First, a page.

Frederick Bywaters was convicted of murder after admitting to the brutal stabbing of Percy Thompson, the husband of his lover Edith Thompson. In an extremely controversial decision, Edith was also convicted of her husband’s murder, even though Bywaters himself claimed that Edith had had nothing to do with it. Public sympathy for Edith could not prevent her execution, which was carried out at the same time as her former lover’s. Who had witnessed the murder and fingered Bywaters as the culprit? Discuss
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At the Battle of Little Bighorn in 1876, American Indian forces led by Crazy Horse and Sitting Bull soundly defeated US Lt. Col. George Custer in what would come to be known as “Custer’s Last Stand.” Six months later, Crazy Horse made a final stand of his own. At Wolf Mountain in Montana, he and his men engaged US Cavalry forces in harsh winter weather, despite being outnumbered, weak, and starving. Though he had been prepared to negotiate peace, something changed his mind—what? Discuss
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In the dangerous, early days of balloon flight, French inventor Jean-Pierre Blanchard became the first person to travel across the English Channel by air. Not long after, another pair of balloonists attempted to repeat this feat, but the two were killed when their balloon exploded. Blanchard himself eventually died in a ballooning accident, and his widow suffered a similar fate about a decade later. With what useless objects did Blanchard attempt to steer his balloon during early flights?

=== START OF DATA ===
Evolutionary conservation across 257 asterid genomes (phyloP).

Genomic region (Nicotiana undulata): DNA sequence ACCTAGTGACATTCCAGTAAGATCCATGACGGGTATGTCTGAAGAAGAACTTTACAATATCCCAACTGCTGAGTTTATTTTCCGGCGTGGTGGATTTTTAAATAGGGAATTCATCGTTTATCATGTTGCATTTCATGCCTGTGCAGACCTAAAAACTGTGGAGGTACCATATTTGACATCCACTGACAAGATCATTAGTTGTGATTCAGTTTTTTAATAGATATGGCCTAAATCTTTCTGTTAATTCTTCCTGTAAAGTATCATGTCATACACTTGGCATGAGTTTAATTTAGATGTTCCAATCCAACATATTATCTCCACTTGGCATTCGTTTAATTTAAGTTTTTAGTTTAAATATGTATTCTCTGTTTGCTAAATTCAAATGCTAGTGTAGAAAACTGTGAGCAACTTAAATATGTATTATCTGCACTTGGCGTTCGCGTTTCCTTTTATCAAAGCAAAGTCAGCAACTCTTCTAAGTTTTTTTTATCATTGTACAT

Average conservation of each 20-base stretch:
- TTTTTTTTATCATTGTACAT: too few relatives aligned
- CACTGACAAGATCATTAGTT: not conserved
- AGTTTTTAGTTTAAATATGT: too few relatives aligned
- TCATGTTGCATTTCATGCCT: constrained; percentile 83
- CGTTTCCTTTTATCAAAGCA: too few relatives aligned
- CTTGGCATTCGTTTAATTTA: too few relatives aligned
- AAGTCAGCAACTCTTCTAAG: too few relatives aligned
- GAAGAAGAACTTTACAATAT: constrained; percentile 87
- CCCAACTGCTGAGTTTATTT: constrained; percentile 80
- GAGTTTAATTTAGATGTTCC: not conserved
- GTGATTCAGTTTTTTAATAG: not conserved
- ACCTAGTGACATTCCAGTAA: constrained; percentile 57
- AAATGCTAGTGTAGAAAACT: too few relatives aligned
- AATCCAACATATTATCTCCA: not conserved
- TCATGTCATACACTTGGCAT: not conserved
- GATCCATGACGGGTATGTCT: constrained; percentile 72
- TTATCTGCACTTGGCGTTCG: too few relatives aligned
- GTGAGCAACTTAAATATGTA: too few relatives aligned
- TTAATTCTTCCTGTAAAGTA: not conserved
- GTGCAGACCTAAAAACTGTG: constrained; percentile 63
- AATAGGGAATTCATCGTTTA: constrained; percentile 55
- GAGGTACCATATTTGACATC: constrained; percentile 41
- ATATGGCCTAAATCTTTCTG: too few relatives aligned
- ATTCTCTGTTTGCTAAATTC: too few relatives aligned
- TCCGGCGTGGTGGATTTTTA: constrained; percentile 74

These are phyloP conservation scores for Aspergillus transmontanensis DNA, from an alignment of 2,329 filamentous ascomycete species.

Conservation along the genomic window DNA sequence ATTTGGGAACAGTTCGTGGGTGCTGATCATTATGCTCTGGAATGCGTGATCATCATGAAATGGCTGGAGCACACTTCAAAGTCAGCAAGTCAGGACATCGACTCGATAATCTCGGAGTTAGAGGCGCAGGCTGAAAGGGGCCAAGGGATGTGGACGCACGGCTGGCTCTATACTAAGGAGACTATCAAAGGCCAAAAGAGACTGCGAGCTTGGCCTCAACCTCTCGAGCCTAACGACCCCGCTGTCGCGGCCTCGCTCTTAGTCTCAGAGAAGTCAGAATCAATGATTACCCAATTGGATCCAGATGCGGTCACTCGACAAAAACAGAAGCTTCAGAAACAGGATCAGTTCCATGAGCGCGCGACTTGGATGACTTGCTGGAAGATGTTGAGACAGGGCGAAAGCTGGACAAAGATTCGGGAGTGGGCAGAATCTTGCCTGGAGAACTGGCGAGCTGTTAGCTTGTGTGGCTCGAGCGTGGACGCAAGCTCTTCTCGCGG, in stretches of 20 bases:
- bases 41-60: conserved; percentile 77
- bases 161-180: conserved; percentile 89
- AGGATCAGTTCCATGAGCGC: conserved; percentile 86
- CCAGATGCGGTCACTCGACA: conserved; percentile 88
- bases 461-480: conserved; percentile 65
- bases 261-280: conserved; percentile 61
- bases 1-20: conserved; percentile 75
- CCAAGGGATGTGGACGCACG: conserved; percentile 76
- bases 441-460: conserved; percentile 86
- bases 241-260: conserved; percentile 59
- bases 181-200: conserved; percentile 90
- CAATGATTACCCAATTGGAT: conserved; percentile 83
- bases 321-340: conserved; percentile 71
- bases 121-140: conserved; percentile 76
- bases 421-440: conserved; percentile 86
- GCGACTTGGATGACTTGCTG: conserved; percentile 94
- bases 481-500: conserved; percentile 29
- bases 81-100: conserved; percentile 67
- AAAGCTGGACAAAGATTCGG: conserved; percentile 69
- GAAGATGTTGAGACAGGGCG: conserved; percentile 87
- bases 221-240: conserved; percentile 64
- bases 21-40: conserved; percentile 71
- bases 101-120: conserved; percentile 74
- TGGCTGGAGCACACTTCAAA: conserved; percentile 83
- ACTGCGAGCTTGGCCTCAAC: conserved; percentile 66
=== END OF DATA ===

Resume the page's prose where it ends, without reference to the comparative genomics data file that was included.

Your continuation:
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Shortly before the 1994 Winter Olympics, Kerrigan was clubbed in the knee in an attack that had been planned by the ex-husband of Tonya Harding, one of Kerrigan’s rivals for a place on the US Olympic team. Footage of Kerrigan’s reaction to the attack was replayed heavily on television, and the story became a media sensation. Despite the injury, Kerrigan won an Olympic silver medal. Harding also performed, but poorly. Kerrigan’s image suffered after she made what remarks about the gold medalist? Discuss
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From 1975 to 1981, the Yorkshire area of England was terrorized by a string of murders. Though hundreds of investigators worked to find the killer, they were hampered by false leads, and the case generated so much paperwork that real clues were buried. After Sutcliffe was arrested for having stolen license plates, police noticed his similarity to the killer. What item found in a victim’s purse allowed investigators to narrow down the search to a group of 8,000 people—one that included Sutcliffe?
Continue reading “Peter Sutcliffe Charged in the “Yorkshire Ripper” Case (1981)”